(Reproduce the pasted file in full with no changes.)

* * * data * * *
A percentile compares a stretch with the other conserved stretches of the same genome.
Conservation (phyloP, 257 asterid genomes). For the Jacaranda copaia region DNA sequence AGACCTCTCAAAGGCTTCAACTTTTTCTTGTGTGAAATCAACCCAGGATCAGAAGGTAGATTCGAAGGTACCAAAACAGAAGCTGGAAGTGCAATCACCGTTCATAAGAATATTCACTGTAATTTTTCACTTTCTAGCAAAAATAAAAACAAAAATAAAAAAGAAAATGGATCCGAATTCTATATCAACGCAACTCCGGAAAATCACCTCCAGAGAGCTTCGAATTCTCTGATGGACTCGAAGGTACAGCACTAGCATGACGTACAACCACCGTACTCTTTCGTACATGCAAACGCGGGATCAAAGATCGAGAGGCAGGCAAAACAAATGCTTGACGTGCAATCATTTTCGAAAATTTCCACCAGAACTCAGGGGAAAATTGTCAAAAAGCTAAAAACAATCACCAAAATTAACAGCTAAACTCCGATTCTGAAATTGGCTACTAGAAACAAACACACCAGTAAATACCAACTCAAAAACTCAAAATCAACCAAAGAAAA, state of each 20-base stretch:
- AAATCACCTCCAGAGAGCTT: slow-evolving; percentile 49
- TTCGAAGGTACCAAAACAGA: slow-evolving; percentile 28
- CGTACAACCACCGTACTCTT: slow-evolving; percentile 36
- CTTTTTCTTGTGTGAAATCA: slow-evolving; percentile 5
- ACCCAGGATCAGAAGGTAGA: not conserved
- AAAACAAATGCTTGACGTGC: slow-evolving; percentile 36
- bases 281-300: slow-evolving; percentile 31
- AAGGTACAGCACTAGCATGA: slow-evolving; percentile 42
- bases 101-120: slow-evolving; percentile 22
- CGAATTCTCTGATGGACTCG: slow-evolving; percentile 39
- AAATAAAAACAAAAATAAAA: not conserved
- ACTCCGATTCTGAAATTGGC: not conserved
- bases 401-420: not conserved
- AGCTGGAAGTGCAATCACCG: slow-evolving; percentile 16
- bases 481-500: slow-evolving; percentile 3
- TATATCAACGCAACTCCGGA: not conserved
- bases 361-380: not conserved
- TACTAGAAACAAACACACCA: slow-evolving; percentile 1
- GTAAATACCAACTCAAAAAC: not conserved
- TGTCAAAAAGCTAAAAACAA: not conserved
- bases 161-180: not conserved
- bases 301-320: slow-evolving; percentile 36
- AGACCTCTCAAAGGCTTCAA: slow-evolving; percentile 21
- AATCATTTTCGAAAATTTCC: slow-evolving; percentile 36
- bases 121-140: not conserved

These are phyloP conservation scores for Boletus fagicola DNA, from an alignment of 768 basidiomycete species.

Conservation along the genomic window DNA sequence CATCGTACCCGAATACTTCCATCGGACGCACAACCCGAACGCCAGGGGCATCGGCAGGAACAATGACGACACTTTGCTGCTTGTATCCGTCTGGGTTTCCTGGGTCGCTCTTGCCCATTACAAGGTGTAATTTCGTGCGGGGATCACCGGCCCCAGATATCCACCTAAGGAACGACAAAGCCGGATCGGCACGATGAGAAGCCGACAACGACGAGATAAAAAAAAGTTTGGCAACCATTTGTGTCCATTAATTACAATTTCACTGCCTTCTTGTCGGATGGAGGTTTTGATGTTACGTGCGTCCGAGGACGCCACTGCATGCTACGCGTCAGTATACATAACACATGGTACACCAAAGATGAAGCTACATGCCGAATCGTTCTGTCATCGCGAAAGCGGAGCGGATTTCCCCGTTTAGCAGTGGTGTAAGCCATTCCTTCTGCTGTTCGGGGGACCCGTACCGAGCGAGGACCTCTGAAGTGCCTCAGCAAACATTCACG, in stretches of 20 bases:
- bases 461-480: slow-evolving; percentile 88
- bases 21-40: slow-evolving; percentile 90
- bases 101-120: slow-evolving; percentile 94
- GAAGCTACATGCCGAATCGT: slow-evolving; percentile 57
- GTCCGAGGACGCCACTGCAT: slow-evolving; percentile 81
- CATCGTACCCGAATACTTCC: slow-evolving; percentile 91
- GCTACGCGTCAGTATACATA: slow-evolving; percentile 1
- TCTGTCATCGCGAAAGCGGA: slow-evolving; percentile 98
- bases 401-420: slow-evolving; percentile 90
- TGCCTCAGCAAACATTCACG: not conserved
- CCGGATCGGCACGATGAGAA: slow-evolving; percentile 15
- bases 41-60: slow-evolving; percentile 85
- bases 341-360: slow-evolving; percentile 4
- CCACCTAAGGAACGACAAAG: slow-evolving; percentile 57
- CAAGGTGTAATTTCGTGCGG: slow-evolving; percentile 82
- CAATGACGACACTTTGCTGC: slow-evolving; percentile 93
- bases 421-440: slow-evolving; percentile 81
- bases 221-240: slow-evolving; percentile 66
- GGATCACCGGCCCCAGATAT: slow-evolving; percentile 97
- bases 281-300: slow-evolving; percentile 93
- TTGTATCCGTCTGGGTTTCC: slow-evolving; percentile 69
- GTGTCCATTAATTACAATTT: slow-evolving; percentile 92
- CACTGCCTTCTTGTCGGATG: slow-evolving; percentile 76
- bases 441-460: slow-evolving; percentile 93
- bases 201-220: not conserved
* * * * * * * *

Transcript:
A percentile compares a stretch with the other conserved stretches of the same genome.
Conservation (phyloP, 257 asterid genomes). For the Jacaranda copaia region DNA sequence AGACCTCTCAAAGGCTTCAACTTTTTCTTGTGTGAAATCAACCCAGGATCAGAAGGTAGATTCGAAGGTACCAAAACAGAAGCTGGAAGTGCAATCACCGTTCATAAGAATATTCACTGTAATTTTTCACTTTCTAGCAAAAATAAAAACAAAAATAAAAAAGAAAATGGATCCGAATTCTATATCAACGCAACTCCGGAAAATCACCTCCAGAGAGCTTCGAATTCTCTGATGGACTCGAAGGTACAGCACTAGCATGACGTACAACCACCGTACTCTTTCGTACATGCAAACGCGGGATCAAAGATCGAGAGGCAGGCAAAACAAATGCTTGACGTGCAATCATTTTCGAAAATTTCCACCAGAACTCAGGGGAAAATTGTCAAAAAGCTAAAAACAATCACCAAAATTAACAGCTAAACTCCGATTCTGAAATTGGCTACTAGAAACAAACACACCAGTAAATACCAACTCAAAAACTCAAAATCAACCAAAGAAAA, state of each 20-base stretch:
- AAATCACCTCCAGAGAGCTT: slow-evolving; percentile 49
- TTCGAAGGTACCAAAACAGA: slow-evolving; percentile 28
- CGTACAACCACCGTACTCTT: slow-evolving; percentile 36
- CTTTTTCTTGTGTGAAATCA: slow-evolving; percentile 5
- ACCCAGGATCAGAAGGTAGA: not conserved
- AAAACAAATGCTTGACGTGC: slow-evolving; percentile 36
- bases 281-300: slow-evolving; percentile 31
- AAGGTACAGCACTAGCATGA: slow-evolving; percentile 42
- bases 101-120: slow-evolving; percentile 22
- CGAATTCTCTGATGGACTCG: slow-evolving; percentile 39
- AAATAAAAACAAAAATAAAA: not conserved
- ACTCCGATTCTGAAATTGGC: not conserved
- bases 401-420: not conserved
- AGCTGGAAGTGCAATCACCG: slow-evolving; percentile 16
- bases 481-500: slow-evolving; percentile 3
- TATATCAACGCAACTCCGGA: not conserved
- bases 361-380: not conserved
- TACTAGAAACAAACACACCA: slow-evolving; percentile 1
- GTAAATACCAACTCAAAAAC: not conserved
- TGTCAAAAAGCTAAAAACAA: not conserved
- bases 161-180: not conserved
- bases 301-320: slow-evolving; percentile 36
- AGACCTCTCAAAGGCTTCAA: slow-evolving; percentile 21
- AATCATTTTCGAAAATTTCC: slow-evolving; percentile 36
- bases 121-140: not conserved

These are phyloP conservation scores for Boletus fagicola DNA, from an alignment of 768 basidiomycete species.

Conservation along the genomic window DNA sequence CATCGTACCCGAATACTTCCATCGGACGCACAACCCGAACGCCAGGGGCATCGGCAGGAACAATGACGACACTTTGCTGCTTGTATCCGTCTGGGTTTCCTGGGTCGCTCTTGCCCATTACAAGGTGTAATTTCGTGCGGGGATCACCGGCCCCAGATATCCACCTAAGGAACGACAAAGCCGGATCGGCACGATGAGAAGCCGACAACGACGAGATAAAAAAAAGTTTGGCAACCATTTGTGTCCATTAATTACAATTTCACTGCCTTCTTGTCGGATGGAGGTTTTGATGTTACGTGCGTCCGAGGACGCCACTGCATGCTACGCGTCAGTATACATAACACATGGTACACCAAAGATGAAGCTACATGCCGAATCGTTCTGTCATCGCGAAAGCGGAGCGGATTTCCCCGTTTAGCAGTGGTGTAAGCCATTCCTTCTGCTGTTCGGGGGACCCGTACCGAGCGAGGACCTCTGAAGTGCCTCAGCAAACATTCACG, in stretches of 20 bases:
- bases 461-480: slow-evolving; percentile 88
- bases 21-40: slow-evolving; percentile 90
- bases 101-120: slow-evolving; percentile 94
- GAAGCTACATGCCGAATCGT: slow-evolving; percentile 57
- GTCCGAGGACGCCACTGCAT: slow-evolving; percentile 81
- CATCGTACCCGAATACTTCC: slow-evolving; percentile 91
- GCTACGCGTCAGTATACATA: slow-evolving; percentile 1
- TCTGTCATCGCGAAAGCGGA: slow-evolving; percentile 98
- bases 401-420: slow-evolving; percentile 90
- TGCCTCAGCAAACATTCACG: not conserved
- CCGGATCGGCACGATGAGAA: slow-evolving; percentile 15
- bases 41-60: slow-evolving; percentile 85
- bases 341-360: slow-evolving; percentile 4
- CCACCTAAGGAACGACAAAG: slow-evolving; percentile 57
- CAAGGTGTAATTTCGTGCGG: slow-evolving; percentile 82
- CAATGACGACACTTTGCTGC: slow-evolving; percentile 93
- bases 421-440: slow-evolving; percentile 81
- bases 221-240: slow-evolving; percentile 66
- GGATCACCGGCCCCAGATAT: slow-evolving; percentile 97
- bases 281-300: slow-evolving; percentile 93
- TTGTATCCGTCTGGGTTTCC: slow-evolving; percentile 69
- GTGTCCATTAATTACAATTT: slow-evolving; percentile 92
- CACTGCCTTCTTGTCGGATG: slow-evolving; percentile 76
- bases 441-460: slow-evolving; percentile 93
- bases 201-220: not conserved